DENVER, COLORADO, November 10, 2023:
Seeing Phil Illy under a hog pile right now, I feel I should tell this story.
Last week, while I was hosting a low-key party for people in town for the Genspect conference, a 60-year-old man with large breasts showed up at my house. He claimed to be a radical feminist woman who had been physically assaulted in Denver for expressing trans-critical views.
This alarmed Nina Paley, who swept Corinna Cohn upstairs to talk about what to do.
In the meantime, I chatted with the man and tried to find out if we had mutual friends. He had worked as a local journalist and had been a member of the Denver Press Club, he said. I was pretty sure he was trolling me. (Friends later combed public records and confirmed his biographical details.)
This guy. His eyes locked onto me and seemed to not blink. He spoke in an excited, high-pitched voice. He leaned close to my face when I tried to maintain polite distance.
“I can’t hear you,” he said. “Can we go somewhere private?”
I didn’t want to be rude, but I was concerned about the safety of my guests. I led him to the front door. I told him he should leave. He argued with me. I led him onto the front porch.
We stood on the porch for about two minutes (according to security video) as I explained why I wanted him to go. Some of my guests had received threats from trans activists, I said, and I suspected he was allied with them. He argued with me.
I asked him to sit on the front steps with me. We sat. I tried to be calm as I told him again why he ought to leave. Nina and Corinna saw us on the steps and joined us.
“We’re on the same team,” Corinna said.
“What team?” he asked.
“Team trans. We’re both trans.”
The man denied being trans. He said he was a woman. Corinna, Nina, and I advised him to go. I went inside to grab his coat and bag. He followed closely behind me, took his things, and left without incident.
He later sent emails to Nina and Corinna expressing dismay and describing sexual violence. Nina sensed from the start that this man fantasized about being an abused woman.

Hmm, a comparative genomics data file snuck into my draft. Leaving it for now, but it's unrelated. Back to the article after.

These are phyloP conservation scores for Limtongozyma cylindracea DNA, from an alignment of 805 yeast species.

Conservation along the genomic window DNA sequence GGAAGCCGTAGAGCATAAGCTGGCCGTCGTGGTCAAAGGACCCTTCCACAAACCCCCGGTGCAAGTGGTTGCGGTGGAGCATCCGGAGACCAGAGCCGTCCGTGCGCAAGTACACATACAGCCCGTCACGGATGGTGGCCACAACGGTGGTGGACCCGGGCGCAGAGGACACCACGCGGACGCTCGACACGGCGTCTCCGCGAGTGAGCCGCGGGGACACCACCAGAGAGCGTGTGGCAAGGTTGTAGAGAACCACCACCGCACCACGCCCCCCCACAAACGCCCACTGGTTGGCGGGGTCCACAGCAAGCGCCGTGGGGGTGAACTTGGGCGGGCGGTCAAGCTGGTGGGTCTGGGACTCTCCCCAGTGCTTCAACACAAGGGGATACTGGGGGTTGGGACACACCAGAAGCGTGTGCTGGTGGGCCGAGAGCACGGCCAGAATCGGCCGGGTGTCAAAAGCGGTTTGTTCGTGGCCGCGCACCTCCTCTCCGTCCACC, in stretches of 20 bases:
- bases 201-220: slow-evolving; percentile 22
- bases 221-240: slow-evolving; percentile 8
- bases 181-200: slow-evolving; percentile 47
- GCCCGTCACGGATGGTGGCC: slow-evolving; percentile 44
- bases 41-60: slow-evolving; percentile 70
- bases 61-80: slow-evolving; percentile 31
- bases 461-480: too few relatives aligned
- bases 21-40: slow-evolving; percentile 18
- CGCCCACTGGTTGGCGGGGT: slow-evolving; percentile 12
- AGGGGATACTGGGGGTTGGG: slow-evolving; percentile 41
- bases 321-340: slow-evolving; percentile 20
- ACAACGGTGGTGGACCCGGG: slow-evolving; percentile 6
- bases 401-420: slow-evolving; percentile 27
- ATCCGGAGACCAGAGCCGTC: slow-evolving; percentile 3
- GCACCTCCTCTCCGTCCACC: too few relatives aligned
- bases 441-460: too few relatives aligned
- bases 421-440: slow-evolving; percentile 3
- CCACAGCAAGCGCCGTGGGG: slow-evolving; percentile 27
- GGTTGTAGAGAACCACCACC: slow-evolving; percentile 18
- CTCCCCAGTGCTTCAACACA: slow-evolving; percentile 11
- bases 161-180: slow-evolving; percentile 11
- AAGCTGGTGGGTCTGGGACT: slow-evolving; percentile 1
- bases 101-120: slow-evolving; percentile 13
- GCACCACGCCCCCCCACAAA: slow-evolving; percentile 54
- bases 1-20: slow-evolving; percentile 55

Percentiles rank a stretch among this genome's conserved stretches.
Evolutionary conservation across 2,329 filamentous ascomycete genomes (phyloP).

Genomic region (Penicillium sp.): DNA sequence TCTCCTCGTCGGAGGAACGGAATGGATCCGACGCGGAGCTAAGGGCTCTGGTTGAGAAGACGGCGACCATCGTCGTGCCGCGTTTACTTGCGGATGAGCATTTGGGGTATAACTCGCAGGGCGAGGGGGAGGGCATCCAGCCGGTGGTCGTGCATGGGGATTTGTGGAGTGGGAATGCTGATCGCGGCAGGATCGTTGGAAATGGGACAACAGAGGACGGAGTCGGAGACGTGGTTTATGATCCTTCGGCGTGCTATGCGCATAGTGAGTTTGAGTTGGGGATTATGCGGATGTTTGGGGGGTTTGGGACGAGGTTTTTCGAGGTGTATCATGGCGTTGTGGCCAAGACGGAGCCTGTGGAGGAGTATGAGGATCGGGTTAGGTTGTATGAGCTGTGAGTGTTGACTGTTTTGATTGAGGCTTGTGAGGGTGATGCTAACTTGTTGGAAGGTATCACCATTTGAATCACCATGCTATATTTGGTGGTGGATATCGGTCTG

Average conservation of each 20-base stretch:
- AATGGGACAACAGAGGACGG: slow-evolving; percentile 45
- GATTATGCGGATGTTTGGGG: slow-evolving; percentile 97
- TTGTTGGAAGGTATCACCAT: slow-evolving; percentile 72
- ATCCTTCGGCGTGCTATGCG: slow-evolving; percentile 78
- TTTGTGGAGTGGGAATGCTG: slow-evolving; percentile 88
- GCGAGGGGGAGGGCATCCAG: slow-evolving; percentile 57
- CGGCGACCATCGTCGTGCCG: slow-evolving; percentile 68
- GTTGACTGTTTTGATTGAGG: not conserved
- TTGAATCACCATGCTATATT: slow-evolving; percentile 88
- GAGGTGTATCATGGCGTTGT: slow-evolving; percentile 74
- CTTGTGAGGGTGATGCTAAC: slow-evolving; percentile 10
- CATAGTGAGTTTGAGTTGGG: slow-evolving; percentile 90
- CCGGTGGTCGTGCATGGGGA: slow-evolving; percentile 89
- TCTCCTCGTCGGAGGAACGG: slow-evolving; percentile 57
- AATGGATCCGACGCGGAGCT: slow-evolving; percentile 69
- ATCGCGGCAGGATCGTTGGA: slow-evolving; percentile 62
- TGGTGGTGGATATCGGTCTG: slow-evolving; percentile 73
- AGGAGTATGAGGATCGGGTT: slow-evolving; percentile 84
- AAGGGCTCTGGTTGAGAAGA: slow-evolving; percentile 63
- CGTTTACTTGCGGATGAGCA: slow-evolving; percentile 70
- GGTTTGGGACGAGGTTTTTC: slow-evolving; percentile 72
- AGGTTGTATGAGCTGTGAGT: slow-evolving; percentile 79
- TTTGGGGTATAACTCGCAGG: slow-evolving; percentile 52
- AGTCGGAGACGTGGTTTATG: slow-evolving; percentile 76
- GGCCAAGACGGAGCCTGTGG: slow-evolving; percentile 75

In other words, he’s an example of what some people might call “a creepy autogynephile,” or AGP.
I was upset by the episode, and I was disquieted by something more. Specifically, one of my relatives — a young man — says he’s a woman. I grieve and worry that one day he might be regarded by others as “a creepy AGP.” I’m horrified to think the guy on my doorstep serves as a role model for the next generation of AGPs.
I’m actively looking for positive examples among gay, AGP, and trans males to inspire my loved one to live a fulfilling, responsible, respectful life.
At the Genspect conference, I had the pleasure of meeting Phil Illy, author of Autoheterosexual: Attracted to Being the Other Sex. I have not read the whole book. I can’t say I agree with or even understand his premise. But I like Phil.
He wore robin’s egg nail polish and blue sneakers with a blue velvet gown. His dress emphasized the broadness of his shoulders. He looked similar to my young relative — taller than most people, more athletic than most, and unmistakably male — a man in a dress.
In the hotel bar, I asked Phil if he was trolling everyone. He grinned. “What do you mean?”
Phil claims to present “a superior model of transgenderism” — so superior, in fact, that it runs counter to prevailing trans narratives. Phil told me he doesn’t use women’s bathrooms. He doesn’t regard himself as female. He isn’t pursuing hormones or surgeries, he said, because he’s a realist. He knows he will never be a woman. He will never “pass” as one. This hurts, he said, but he has to accept it.
His position seems simultaneously pro-trans and counter-trans. Meaning, he’s getting everyone’s goat.
Phil alluded to being adept at performance art and circus acrobatics. He’s putting on a good show, I’d say. I bought him a drink. Pleasant fellow.
Now, some people online are accusing Phil of being a creepy AGP because he wore dresses at Genspect.
On the AGP creepiness scale, I award my doorstep AGP five out of ten stars for moderate creepiness. Phil, by contrast, wins zero stars. I felt no creepiness from Phil Illy.